If cancer doesn't get you, treatment side effects might!

About Side Effects

Today I completed my fourth week of recovery since undergoing prostate cancer surgery. The healing process has gone quite well. The only noticeable condition that I'm experiencing is that of periodic daily fatigue and tiredness. My doctors assure me that that's an expected outcome of the effort my body is expending to heal itself. The good news is that I've been told that I might be a little ahead of schedule.

The tough news is that when I'm more fully healed additional treatments will be required to battle the remaining cancer. 

Today, Cindy and I met with Dr. Heather Cheng, a Medical Oncologist at the Seattle Cancer Care Alliance. She, along with Dr. Jay Liau, a Radiation Oncologist at the University of Washington Medical Center, will oversee the hormone therapy and radiation treatments that I will receive.

During our visit with Dr. Cheng we learned about the use and side effects of the hormone Lupron Depot. Most prostate cancer cells depend on testosterone to grow. Although it is not a cure for advanced prostate cancer, Lupron Depot suppresses the production of testosterone, which slows the growth of prostate cancer cells. Dr. Cheng expects that my hormone treatment will last about six months. Unfortunately, there's a really good chance that it won't be much fun.

Every man is different and the way hormones effect us will vary from person to person. Common side effects of Lupron Depot injections frequently include:

hot flashes (flushing), - night sweats, - tiredness, - headaches, - upset stomach, - nausea, - diarrhea and/or constipation, - stomach pain, - breast swelling or tenderness, - joint/muscle aches or pain, - insomnia, - reduced libido, - swelling of the ankles/feet, - increased urination at night, - dizziness, - weakness, - chills, - clammy skin, - skin redness, - itching, - impotence, - depression, or - memory problems.

Holy crap! All that, and we haven't even heard about the impact of radiation yet! We'll learn more about that in our meeting with Dr. Liau at the end of next week.

They say the prostate cancer that I have classifies me as a "high risk" patient. Although they are more cautious now that the surgery is behind me and the pathology report is in, they still consider my case to be one that is curable. I couldn't really ask for anything more.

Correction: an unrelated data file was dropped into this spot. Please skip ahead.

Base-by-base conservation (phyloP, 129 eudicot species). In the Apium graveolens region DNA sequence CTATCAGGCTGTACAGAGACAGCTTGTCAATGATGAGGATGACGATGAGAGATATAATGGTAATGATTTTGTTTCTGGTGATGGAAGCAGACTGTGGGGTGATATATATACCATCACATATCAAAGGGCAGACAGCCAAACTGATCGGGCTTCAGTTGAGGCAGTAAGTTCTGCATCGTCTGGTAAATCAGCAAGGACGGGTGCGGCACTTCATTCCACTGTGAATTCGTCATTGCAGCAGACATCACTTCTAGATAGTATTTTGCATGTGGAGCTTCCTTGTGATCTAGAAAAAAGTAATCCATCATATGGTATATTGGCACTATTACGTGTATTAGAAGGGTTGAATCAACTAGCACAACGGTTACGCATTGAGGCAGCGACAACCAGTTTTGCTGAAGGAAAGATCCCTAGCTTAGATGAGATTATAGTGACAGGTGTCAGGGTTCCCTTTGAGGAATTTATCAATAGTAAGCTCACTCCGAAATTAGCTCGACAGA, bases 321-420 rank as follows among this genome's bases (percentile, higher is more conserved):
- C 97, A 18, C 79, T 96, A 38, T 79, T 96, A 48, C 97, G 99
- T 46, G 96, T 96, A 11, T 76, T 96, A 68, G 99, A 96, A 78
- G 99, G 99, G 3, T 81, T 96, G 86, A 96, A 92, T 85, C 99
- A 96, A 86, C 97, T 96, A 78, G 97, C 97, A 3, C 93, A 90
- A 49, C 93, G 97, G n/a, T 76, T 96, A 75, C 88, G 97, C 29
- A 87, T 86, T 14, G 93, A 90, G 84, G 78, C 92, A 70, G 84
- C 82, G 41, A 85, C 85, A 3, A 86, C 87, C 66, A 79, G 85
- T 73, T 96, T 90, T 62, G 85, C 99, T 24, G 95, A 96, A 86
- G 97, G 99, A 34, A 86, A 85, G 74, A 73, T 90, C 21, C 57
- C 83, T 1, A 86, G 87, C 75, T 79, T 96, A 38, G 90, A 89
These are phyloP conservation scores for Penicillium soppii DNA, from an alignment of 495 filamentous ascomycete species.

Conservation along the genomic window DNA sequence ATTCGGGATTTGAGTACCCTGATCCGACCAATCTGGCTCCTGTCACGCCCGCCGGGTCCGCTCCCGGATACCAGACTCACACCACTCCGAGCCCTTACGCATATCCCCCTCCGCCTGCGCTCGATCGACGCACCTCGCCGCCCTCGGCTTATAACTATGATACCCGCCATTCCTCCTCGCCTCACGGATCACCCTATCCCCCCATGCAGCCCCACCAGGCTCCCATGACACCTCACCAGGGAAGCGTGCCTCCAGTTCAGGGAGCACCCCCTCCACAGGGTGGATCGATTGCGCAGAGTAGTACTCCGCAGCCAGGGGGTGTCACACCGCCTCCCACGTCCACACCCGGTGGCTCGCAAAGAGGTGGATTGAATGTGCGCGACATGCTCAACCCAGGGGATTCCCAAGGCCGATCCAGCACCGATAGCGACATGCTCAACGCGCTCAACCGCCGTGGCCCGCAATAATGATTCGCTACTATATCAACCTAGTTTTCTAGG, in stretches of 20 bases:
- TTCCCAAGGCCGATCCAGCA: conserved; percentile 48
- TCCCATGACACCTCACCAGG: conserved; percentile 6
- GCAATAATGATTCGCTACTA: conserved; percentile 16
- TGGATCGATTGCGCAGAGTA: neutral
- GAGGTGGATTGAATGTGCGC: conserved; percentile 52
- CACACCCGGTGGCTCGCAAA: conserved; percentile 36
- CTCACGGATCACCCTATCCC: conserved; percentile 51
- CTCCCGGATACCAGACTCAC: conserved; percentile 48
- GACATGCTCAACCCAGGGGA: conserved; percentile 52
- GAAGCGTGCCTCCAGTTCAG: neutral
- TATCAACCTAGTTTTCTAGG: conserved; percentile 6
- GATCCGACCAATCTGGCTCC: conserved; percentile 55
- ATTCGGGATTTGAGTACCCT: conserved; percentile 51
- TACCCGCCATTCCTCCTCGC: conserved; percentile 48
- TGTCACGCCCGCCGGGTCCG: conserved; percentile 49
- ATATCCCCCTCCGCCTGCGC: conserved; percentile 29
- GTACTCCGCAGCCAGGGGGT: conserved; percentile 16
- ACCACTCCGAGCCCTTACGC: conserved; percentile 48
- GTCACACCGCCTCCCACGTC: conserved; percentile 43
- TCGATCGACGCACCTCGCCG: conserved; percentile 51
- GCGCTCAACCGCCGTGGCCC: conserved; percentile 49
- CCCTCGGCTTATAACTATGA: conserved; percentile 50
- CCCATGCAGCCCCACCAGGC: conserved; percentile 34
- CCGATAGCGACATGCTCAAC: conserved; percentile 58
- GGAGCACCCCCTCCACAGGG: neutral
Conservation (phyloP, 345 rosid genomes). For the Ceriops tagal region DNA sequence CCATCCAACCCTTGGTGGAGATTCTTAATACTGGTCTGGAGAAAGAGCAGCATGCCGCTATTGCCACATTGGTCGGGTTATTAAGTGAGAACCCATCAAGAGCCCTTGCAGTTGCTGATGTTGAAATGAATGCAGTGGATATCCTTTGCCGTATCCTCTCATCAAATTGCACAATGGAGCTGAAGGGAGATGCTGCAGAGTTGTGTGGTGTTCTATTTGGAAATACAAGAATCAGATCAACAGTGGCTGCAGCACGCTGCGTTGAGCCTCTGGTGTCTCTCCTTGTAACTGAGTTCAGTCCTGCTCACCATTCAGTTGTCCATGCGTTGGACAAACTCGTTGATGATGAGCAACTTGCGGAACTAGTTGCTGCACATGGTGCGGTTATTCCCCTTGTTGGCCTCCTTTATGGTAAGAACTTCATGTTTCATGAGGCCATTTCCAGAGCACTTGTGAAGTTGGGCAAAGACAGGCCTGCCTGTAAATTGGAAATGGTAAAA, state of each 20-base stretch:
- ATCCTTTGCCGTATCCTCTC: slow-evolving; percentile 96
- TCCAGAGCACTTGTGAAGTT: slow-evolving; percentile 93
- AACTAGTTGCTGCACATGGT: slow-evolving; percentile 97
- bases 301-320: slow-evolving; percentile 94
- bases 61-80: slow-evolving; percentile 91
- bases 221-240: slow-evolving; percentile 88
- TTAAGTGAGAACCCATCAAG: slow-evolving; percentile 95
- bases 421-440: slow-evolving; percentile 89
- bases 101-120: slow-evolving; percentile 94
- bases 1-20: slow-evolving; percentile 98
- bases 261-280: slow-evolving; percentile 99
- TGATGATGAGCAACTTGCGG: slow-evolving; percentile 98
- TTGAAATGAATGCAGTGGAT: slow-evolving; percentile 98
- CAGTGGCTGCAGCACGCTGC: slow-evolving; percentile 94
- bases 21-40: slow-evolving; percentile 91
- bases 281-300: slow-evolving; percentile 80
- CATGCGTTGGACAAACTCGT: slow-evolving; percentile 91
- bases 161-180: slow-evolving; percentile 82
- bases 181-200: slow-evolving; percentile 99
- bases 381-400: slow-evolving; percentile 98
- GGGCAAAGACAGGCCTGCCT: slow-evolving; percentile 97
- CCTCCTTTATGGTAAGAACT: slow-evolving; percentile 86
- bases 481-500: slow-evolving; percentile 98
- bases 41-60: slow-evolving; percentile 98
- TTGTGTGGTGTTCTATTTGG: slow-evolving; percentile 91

I won't be starting the hormone therapy until after we return from an early March vacation trip to Hawaii with some of our closest friends. By then my body will be stronger and better prepared.

Optimism continues. With the prayers and support of friends and family, I know I have a great opportunity to kick cancers ass.

Add A New Comment

  • Lynann Bradbury
    Aug. 16, 2016
    First and foremost, I hope you're healthy, feeling better and handling everything in front of you with courage, tenacity and grace. I am a 3x cancer survivor (thyroid). It took me three rounds to be public about it. I thank you -- and others -- who are willing to be up front with your diagnosis, the treatments and the process. It helps those who come after us believe in a cure, stay optimistic and have faith that there will be life after cancer.

    P.S. I found your blog while researching Pemco. I realize I'm commenting on a post from January, but 'well wishes' can never be outdated. By now, I hope you've kicked cancer's ass!
  • Ole Carlson
    Jan. 12, 2016

    I am happy for you that the treatment is working. It might help readers if you tell us your "numbers", what stage that put you in and how far the cancer had spread out side of your prostate. It helps to scale the treatment as different numbers call for different treatment. I mentioned to you that I was borderline stage three so the cancer was treated with stereo tactic body radiation therapy. State of the art radiation that only took 5 doses in a ten day period. NO side effects except some fatigue at first. My PSA dropped from 12.8 to 1.1 after the treatment at UCLA. As you know there are many options and early detection is the key. I wish you well on your journey. Men need to talk about this cancer as woman do about breast cancer.

The Fine Print

Rod Brooks (that's me) is VP & CMO of PEMCO Mutual Insurance Company and serves as Immediate Past Chair of the Board of Directors for the Word of Mouth Marketing Association (WOMMA).  It's important to disclose both of those relationships and to be clear that this is my personal blog where I share thoughts and opinions that are solely my own.  Contact me!

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